The Godless took a little while to really hook me. The writing and the world kept me with it until the plot really started to reveal itself. By the end, I was craving more.
Leviathan's Blood had me from the very beginning. The Godless was a great introduction to this world that Peek has created. This second book is everything I wanted the continuation to be. We are starting to get some clarity into the backstories of the older, more mysterious characters. The arcs that the main characters go through are satisfying, and make sense based on the personalities introduced in the previous book.
Honestly, I liked this one more than the first. I am fully invested in all of these characters, and am now fighting to urge to constantly check if there are any updates on the status of the third book.
If you're on the fence about this series, just read it. It will not disappoint.
I love the sense of balance in these books. Everything fits so nicely, every detail is so clearly well thought out.
It was a good mix of action, intrigue and actual characterization. I found the characters well developed and interesting, while the story was really great.
However, reading Godless first is pretty necessary for newcomers. Having said that, the story takes off with a neat summary of the previous book to help you remember what happened (something I wish more Fantasy books would adopt).
The only real problem I had with this ( aside from my favorite character's death...) was the spacing on the chapters. Throughout the book, whenever something really interesting happens it cuts to another character's scene and doesn't come back for a while. This was fine for most of the story, but I found myself getting frustrated with it in the last 80 or so pages.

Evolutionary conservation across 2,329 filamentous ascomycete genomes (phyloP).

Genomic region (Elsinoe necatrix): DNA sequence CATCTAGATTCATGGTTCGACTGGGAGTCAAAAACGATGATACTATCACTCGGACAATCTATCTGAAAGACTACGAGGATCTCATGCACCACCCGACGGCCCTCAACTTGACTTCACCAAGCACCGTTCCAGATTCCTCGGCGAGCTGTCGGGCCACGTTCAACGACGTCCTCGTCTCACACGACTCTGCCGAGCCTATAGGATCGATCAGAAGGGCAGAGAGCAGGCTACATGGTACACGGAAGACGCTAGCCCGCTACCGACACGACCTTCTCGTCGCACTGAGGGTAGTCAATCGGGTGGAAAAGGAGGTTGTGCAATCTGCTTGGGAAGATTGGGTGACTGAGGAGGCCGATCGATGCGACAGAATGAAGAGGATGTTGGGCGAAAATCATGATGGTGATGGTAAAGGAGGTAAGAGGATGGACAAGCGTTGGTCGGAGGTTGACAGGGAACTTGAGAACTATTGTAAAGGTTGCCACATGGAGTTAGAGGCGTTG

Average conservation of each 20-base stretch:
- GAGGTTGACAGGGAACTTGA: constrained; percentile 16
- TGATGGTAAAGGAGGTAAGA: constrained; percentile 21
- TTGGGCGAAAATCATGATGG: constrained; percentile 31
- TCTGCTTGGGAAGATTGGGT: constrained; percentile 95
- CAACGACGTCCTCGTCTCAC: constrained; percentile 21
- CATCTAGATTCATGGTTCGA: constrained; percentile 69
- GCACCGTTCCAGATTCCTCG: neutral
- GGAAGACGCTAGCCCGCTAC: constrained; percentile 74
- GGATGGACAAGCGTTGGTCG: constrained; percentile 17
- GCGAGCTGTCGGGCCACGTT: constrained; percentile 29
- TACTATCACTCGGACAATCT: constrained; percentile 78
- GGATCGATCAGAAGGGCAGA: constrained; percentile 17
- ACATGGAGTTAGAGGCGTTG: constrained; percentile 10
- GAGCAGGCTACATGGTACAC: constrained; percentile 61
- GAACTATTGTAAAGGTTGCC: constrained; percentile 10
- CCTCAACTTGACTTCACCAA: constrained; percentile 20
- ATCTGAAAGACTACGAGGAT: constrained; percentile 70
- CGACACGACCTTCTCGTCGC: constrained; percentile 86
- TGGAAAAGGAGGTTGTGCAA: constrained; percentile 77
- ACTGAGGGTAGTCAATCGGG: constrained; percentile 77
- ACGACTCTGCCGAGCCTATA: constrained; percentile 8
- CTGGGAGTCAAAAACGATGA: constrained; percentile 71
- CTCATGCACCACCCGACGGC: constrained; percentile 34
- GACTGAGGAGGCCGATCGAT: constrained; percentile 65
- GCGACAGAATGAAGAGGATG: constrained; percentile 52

Otherwise, this was a fantastic improvement on the last book and I can't wait to see what's next.
There is a “Mireead” of these characters, all from Peek’s gray matter. There is Zaifyr, the charming, haunting trial god, who takes dead aim at a newly risen charismatic and ominous goddess, seemingly without the ghost of a chance of his coming out ahead (or with a head)—she is a deceptive idle enemy with enormous latent power. There is the wandering Bueralan Le who gets touched in an intimate, inappropriate way by the incipient goddess, and then feels wounded. There is Ayae who seems to carry a torch for Zaifyr, but is not yet his match. There is the First Queen who it seems is not the worst Queen, though full of theater of the type you might see of her when seated in a dark Cynama. There is The Voice of the First Queen, Zi Taela, who leaves some speechless with her beauty. There is Samuel Orlan, a cartographer of great latitude, and when we listen to Orlan do a biographical recounting of his many past avatars (male and female), we see a Woolfishly clever homage being paid to another author. There is Aelyn Meah, a real keeper. There is Jae’le, a zoomorph who is no pigeon but has a full tank of petrol and often wings it. There is Aned Heast, a man of true spine and a warrior of “leg-end.” There is Aela Ren, called “The Innocent,” though usually leaving others out of sense, rather than innocence. And the list goes on; this is not a listless novel—which reminds me not to forget to mention the plot—or rather plots—before I plotz. They are masterfully written, as is the prose that frames them, and will keep you engaged longer than Angelina Jolie, forsaking the need for Pitt stops.
“Leviathan’s Blood” is, in summary, one of the best books I’ve ever read—and that’s no mere flowing of flattery given the behemoth size of what I can draw from. It’s the second novel of a trilogy, though, so don’t waste a second, and get the first, “The Godless.” Read both in order—two books about gods may see a Ceres flower when “de meter” runs out waiting for the third, and then all Hell may break loose.